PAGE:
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Courses List of Courses Necessary for Physics Graduate School

  1. Sep 30, 2011 #1
    I looked back a few months but could find no posts that explicitly covered both these so my question to y'all is:

    From your personal experience, if you had to compose a list of undergraduate math/physics courses that are necessary/extremely beneficial to success in physics graduate school what would they be? Please negate potential PhD topics of study such as the course requirement difference between HEP vs. condensed matter vs. astronomy. A broad, general overview will suffice. To start, the basic consensus for the bare minimum one should have completed I have read on these forums so far is:

    Calculus 1-3
    Linear Algebra

    Introductory Physics 1-3
    Intermediate E&M
    Intermediate Mechanics
    Intermediate Laboratory
    Quantum Mechanics
    Thermal Physics

    If you had to add to this list, what would you say one should have already taken (i.e. quantum 2, solid-state, complex variables etc.) As I am currently thinking of pursuing graduate school, not only would this benefit me as I consider electives but the many who browse this forum probably thinking the same thing.
  2. jcsd
  3. Oct 2, 2011 #2
    No one has any opinion on this?
  4. Oct 2, 2011 #3


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    Looks like you've got the essentials.
  5. Oct 2, 2011 #4
    I agree that you have the essentials. Whatever the requirements are for graduation are likely 'good enough' prep for graduate school. However, since it would seem you have some room in your schedule, a second semester of either (or all) classical/quantum mechanics and E&M would be useful as well.

    When I was done with undergrad I had completed the following:
    Math: Calculus 1-3, ODE, linear algebra, an additional course in ODE
    Physics: Intro 1-3, mechanics 1 & 2, quantum 1 & 2, E&M1, optics (w/ lab), electronics (w/ lab), senior lab, nuclear/particle physics, solid-state physics.

    I found my 2nd semesters of classical and quantum mechanics to be a lot of fun because you really went in depth and saw some applications. My favorite part of taking Quantum 2 was on the first day. The professor walked in, looked at everyone in the room and said, "So, these are the hardcore..." and proceeded to start with the first lesson.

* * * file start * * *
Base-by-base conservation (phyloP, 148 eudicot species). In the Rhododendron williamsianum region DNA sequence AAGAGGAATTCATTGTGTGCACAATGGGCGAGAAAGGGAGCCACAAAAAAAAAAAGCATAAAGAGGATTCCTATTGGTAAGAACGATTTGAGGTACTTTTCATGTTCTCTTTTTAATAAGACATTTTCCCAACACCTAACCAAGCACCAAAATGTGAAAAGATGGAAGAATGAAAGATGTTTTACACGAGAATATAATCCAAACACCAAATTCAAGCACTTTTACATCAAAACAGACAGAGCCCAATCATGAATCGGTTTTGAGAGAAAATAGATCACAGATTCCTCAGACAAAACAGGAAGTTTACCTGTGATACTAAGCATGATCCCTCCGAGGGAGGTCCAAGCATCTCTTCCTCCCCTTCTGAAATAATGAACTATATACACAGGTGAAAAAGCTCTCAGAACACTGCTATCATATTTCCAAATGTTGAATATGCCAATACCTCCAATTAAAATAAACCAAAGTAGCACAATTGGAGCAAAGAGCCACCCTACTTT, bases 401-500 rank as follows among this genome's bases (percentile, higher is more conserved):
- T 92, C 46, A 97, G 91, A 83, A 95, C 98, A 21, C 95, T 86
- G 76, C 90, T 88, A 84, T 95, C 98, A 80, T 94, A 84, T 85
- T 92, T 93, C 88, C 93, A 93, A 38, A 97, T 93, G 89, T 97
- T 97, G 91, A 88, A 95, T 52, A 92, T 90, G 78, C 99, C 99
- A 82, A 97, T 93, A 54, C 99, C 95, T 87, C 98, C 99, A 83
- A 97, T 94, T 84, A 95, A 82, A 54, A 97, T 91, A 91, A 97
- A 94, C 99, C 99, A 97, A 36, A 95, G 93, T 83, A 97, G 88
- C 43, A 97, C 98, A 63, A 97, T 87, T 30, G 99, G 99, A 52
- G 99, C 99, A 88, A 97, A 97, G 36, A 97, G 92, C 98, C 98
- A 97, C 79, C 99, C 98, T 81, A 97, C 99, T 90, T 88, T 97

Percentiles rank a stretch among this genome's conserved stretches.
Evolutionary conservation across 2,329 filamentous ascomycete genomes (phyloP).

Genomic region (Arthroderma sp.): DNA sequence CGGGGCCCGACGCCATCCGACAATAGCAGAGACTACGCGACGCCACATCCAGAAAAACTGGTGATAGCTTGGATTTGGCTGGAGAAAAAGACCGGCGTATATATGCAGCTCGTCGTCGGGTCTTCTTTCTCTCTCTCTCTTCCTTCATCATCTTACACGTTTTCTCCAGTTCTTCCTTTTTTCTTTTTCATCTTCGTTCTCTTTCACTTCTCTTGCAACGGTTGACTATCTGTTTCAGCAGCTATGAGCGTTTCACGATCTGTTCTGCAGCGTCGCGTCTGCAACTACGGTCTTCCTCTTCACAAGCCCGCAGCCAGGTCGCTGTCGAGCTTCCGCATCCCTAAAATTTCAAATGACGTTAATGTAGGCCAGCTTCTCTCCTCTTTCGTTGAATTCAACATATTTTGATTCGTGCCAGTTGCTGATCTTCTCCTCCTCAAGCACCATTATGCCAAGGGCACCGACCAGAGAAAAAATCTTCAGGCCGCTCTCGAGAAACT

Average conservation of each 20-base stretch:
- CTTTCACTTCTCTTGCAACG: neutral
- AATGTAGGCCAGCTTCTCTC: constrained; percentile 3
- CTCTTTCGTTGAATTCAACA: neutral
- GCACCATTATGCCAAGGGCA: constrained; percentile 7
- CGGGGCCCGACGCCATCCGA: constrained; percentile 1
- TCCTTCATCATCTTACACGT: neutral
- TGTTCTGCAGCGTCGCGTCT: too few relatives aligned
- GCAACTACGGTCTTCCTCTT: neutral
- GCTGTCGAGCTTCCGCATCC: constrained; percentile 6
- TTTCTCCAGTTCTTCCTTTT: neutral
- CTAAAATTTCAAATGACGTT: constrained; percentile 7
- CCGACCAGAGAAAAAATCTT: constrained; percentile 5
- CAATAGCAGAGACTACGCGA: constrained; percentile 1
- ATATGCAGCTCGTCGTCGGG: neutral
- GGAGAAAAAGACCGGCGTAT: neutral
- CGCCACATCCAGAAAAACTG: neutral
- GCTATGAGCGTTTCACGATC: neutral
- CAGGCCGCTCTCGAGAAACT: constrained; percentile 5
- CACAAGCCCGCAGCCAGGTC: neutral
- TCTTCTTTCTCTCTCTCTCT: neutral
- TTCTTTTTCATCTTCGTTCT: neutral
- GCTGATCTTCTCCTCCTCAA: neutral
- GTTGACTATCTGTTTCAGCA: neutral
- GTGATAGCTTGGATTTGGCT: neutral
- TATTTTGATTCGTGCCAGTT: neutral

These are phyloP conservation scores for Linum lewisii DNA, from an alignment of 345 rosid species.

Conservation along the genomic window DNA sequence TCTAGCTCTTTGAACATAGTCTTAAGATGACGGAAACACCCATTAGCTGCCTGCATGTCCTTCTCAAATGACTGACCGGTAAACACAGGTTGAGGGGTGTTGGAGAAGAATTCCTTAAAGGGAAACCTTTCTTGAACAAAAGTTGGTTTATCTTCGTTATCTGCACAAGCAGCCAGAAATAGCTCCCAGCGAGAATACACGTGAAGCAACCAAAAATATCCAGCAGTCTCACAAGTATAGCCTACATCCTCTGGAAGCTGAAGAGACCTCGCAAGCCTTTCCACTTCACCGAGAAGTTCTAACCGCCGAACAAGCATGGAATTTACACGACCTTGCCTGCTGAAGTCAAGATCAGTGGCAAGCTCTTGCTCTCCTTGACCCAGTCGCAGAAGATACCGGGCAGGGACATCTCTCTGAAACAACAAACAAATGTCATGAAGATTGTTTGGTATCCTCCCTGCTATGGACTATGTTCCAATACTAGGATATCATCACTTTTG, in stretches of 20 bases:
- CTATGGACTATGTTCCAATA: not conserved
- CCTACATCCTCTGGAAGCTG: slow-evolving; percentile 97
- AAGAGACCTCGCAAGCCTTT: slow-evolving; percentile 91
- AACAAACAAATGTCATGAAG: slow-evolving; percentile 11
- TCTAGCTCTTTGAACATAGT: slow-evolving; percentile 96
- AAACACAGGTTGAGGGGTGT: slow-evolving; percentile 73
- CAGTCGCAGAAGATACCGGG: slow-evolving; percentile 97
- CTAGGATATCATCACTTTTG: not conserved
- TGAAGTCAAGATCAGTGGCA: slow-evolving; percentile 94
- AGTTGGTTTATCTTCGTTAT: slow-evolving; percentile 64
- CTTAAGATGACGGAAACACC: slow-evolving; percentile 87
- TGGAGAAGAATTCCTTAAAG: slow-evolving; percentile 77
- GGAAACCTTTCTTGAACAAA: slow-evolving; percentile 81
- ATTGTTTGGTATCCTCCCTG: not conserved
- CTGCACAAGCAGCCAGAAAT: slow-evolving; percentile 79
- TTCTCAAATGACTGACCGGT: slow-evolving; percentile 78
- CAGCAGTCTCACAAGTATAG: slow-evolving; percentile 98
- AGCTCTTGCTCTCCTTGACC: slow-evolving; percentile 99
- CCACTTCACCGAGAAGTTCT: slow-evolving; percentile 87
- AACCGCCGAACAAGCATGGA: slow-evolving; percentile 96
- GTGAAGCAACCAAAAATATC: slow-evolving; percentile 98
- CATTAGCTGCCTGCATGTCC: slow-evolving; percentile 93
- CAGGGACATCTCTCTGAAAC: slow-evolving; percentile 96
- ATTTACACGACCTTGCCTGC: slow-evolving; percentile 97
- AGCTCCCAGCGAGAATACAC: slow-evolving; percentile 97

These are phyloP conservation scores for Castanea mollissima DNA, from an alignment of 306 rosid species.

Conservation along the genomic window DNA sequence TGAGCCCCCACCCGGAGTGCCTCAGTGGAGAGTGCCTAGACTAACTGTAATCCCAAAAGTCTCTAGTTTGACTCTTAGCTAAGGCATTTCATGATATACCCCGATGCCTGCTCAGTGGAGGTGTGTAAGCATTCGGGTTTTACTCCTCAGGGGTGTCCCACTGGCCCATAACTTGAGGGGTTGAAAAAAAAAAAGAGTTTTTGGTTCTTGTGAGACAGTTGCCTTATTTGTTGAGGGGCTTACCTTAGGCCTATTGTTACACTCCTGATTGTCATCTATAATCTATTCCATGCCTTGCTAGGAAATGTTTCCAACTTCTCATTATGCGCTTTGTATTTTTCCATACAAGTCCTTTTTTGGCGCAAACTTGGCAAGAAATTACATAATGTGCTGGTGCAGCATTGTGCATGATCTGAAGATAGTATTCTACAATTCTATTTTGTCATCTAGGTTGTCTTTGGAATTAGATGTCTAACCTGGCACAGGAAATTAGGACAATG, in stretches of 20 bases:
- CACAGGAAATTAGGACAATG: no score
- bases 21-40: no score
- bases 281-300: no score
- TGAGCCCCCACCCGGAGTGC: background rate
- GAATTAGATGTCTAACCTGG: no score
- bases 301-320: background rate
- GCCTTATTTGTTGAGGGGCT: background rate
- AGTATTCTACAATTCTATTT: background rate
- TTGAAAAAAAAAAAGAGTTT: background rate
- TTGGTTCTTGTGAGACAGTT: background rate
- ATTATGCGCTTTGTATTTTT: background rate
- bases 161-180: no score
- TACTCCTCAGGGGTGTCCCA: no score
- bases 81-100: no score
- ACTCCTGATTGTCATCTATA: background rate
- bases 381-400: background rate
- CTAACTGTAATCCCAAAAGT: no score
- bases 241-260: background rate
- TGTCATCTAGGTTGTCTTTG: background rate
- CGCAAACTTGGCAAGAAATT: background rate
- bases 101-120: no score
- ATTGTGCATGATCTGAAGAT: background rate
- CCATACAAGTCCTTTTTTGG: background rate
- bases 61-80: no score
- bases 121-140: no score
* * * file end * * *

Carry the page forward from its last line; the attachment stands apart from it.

More of the specialized courses like solid-state physics will at least give you some sort of idea about what these topics are about. They could come in handy when deciding what you want to concentrate on in graduate school.
  6. Nov 25, 2011 #5

    I posted a long sequence of what books/knowledge/skills you should have for grad physics and beyond at: https://www.physicsforums.com/showthread.php?t=540829

    Thanks to feedback, I've shrunk the material down. I haven't posted the reduced material yet, but I can email it to you (akalaniz AT gmail.com).
  7. Nov 26, 2011 #6
    Don't physics students usually have to take some sort of course of applied complex functions? Seems pretty important to me. And courses like numerical analysis and programming may not strictly be needed but are probably very useful.
  8. Nov 26, 2011 #7


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    Staff: Mentor

    I don't know of any physics bachelors programs in the US that require complex variables or numerical methods, although they some may very well exist. Many do require some kind of programming course.

    I do agree that complex variables are useful for graduate-level physics courses. After my first semester in graduate school, I decided I'd better take complex variables as one of my two required non-physics "cognate courses."
  9. Nov 27, 2011 #8
    I did say applied complex analysis, where it is not a rigorous mathematics course, and this is quite a common requirement as far as I know. I have a Princeton undergrad handbook from 1999-2000 (no, I never went there), and for a physics degree under "Basic Requirements" it says:
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